Thanks to a gorgeous card-based design, Zoho Notebook makes managing different types of notes a cakewalk. Each of the cards has a unique color (e.g. Yellow for Text, Blue for Checklist, Red for Audio) that lets you visually differentiate between them with a simple glance. Each card also has customized functions, which makes it simple to manage the notes associated with them. For instance, the Text card can be used to create to-do lists and capture whiteboards. Similarly, the File card makes it possible to add PDFs, word documents and spreadsheets to notes. Then there's Smart Cards, which automatically formats the content saved in Zoho Notebook to make it look better. Zoho Notebook also supports numerous gestures, such as pinch to group notes into a stack, and flick to find the note that you're looking for.

Despite its rich feature set, Zoho Notebook is completely free to use. The app is available for iOS, Android, macOS and Web.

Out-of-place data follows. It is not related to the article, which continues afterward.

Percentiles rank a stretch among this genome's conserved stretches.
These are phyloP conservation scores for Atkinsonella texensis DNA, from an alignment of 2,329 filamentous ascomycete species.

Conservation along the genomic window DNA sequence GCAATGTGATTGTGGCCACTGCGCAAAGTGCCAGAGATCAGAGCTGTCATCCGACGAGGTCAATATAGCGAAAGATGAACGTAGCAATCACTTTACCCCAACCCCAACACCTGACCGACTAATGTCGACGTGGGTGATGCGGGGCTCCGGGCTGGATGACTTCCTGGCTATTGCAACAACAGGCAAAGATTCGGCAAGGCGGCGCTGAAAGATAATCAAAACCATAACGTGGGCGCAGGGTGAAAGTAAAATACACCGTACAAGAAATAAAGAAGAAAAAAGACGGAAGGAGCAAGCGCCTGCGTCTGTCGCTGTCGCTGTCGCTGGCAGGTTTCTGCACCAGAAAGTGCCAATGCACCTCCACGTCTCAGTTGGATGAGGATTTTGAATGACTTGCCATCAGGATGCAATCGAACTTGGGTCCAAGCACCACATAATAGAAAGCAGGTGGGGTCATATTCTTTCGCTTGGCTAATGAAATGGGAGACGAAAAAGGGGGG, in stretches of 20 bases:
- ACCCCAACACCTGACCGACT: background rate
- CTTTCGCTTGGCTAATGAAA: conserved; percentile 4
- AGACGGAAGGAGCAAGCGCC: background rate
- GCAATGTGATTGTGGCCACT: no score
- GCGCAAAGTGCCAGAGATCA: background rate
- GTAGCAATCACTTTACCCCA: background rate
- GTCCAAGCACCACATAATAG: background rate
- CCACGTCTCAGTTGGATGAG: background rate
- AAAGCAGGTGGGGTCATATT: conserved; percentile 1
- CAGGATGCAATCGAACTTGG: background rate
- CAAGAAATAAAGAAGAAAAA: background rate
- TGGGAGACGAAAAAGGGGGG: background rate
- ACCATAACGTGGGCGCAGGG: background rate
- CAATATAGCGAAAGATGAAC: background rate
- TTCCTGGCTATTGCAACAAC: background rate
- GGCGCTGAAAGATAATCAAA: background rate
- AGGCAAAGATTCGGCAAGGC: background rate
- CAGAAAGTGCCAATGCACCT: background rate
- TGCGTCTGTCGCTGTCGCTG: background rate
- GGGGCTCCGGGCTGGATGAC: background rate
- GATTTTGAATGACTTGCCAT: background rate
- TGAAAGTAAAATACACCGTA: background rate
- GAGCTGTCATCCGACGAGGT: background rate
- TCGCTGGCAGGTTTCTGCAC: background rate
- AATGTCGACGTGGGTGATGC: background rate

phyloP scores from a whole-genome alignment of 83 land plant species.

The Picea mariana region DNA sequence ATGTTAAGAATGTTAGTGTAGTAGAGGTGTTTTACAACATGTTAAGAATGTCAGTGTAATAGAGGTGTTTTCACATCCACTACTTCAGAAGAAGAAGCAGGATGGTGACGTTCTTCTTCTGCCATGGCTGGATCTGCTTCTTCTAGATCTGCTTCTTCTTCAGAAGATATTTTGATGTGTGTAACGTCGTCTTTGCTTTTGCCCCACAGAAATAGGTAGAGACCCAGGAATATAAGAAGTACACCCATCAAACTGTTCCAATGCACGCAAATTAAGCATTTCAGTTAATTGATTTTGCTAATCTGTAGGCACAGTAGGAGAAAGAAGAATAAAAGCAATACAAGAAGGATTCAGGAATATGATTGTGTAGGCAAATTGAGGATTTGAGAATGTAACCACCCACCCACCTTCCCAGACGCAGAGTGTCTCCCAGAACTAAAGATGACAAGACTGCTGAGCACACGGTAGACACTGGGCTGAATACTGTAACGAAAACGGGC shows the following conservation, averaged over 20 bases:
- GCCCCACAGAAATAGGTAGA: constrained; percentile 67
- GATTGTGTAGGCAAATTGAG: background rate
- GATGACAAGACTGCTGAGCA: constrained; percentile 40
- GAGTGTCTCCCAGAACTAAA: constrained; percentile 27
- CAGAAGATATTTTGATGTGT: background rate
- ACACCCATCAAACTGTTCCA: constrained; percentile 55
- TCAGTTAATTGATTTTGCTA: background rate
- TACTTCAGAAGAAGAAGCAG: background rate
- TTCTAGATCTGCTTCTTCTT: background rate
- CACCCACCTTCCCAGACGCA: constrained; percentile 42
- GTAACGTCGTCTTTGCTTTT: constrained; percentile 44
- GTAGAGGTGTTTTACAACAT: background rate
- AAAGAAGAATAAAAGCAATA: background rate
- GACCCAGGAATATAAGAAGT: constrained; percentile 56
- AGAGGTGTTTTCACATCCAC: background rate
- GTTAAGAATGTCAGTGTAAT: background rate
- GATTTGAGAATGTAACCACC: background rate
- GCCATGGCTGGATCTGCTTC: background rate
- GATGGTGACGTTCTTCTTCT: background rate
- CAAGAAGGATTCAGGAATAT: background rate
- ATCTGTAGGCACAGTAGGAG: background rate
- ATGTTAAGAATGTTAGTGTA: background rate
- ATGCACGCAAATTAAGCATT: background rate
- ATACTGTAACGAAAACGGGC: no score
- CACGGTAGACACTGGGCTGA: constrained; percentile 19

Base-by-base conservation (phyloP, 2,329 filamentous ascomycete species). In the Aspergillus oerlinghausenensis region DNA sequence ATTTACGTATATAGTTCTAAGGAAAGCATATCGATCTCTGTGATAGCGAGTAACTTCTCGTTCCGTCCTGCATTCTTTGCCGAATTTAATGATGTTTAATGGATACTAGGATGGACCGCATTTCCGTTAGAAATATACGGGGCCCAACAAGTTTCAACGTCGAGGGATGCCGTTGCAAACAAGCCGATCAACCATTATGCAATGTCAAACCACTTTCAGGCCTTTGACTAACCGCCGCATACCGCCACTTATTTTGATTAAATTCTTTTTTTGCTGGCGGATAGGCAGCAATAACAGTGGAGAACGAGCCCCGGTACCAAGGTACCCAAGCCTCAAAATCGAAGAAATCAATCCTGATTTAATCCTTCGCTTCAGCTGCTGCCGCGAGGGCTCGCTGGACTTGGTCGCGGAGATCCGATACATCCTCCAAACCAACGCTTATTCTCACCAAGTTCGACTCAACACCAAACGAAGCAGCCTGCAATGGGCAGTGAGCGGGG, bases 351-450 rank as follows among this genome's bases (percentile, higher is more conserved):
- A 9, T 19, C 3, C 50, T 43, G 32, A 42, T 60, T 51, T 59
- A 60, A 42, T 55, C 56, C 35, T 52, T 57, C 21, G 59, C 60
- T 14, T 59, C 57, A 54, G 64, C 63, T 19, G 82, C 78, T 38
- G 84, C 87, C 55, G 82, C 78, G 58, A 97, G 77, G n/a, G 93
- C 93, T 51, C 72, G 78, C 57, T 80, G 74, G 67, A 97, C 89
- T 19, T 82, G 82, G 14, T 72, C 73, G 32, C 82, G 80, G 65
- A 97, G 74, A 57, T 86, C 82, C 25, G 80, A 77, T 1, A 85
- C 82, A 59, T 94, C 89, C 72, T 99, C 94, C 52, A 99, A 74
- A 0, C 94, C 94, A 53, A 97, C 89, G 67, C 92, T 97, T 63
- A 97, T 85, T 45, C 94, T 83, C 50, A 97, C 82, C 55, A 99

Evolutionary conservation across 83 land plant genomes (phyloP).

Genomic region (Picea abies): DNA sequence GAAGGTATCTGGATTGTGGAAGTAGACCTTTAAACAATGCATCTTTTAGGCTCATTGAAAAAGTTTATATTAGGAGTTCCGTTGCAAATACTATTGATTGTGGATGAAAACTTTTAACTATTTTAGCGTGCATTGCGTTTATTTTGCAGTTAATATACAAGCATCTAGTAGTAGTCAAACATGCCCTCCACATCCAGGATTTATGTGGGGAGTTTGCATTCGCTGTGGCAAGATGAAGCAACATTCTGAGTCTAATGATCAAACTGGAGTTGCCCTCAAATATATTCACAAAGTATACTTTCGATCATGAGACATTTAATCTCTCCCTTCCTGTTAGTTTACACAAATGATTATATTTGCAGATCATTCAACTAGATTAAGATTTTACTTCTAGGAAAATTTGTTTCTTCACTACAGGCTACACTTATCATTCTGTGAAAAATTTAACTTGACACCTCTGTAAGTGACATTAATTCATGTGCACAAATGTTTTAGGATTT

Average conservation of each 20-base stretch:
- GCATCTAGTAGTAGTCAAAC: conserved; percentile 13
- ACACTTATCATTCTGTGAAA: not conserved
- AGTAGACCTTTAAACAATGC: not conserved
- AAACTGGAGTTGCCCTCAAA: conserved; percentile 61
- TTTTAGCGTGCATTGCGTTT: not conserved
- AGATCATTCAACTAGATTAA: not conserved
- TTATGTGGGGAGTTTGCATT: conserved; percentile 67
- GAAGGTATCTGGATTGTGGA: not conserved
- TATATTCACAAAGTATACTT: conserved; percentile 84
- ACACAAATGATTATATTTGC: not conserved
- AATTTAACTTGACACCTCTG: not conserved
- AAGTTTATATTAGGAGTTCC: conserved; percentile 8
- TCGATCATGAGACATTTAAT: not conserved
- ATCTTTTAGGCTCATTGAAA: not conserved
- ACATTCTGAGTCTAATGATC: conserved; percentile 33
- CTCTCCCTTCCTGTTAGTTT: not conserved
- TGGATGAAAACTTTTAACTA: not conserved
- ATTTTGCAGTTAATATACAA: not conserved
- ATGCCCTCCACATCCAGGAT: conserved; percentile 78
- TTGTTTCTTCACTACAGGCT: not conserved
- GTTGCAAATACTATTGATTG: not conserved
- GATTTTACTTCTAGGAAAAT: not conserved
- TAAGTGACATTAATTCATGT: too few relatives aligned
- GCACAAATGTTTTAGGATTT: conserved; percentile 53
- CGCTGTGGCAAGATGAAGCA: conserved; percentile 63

08
Best For Encryption: Saferoom

Saferoom
Courtesy of Saferoom

Majority of the apps store notes in the cloud using your account information, which means that only your account password is needed to access them. While this approach works, it's not exactly the most secure. For more security, it's best to encrypt notes before you save them. And that's what Saferoom is all about.

Arguably the best encrypted note-taking app available, Saferoom provides your notes a much-needed extra layer of security. It's worth mentioning here that Saferoom doesn't have any note taking features of its own. Instead, it's been designed to work in conjunction with other services. It lets you encrypt your notes, which can be then saved to any of the compatible cloud services. Speaking of, Saferoom supports Evernote, OneNote and Office 365. The app uses the zero-knowledge principle to encrypt data. This means that the encryption password is known only to you, and there's no way to recover the encrypted data if you lose or forget the password. What's best here is that Saferoom doesn't change the type or medium of notes during encryption, so they are visible perfectly in standard apps. The app's extensions let you encrypt files from other apps directly into Evernote/OneNote.

Saferoom supports popular apps like 1Password and LastPass to enable usage of passwords.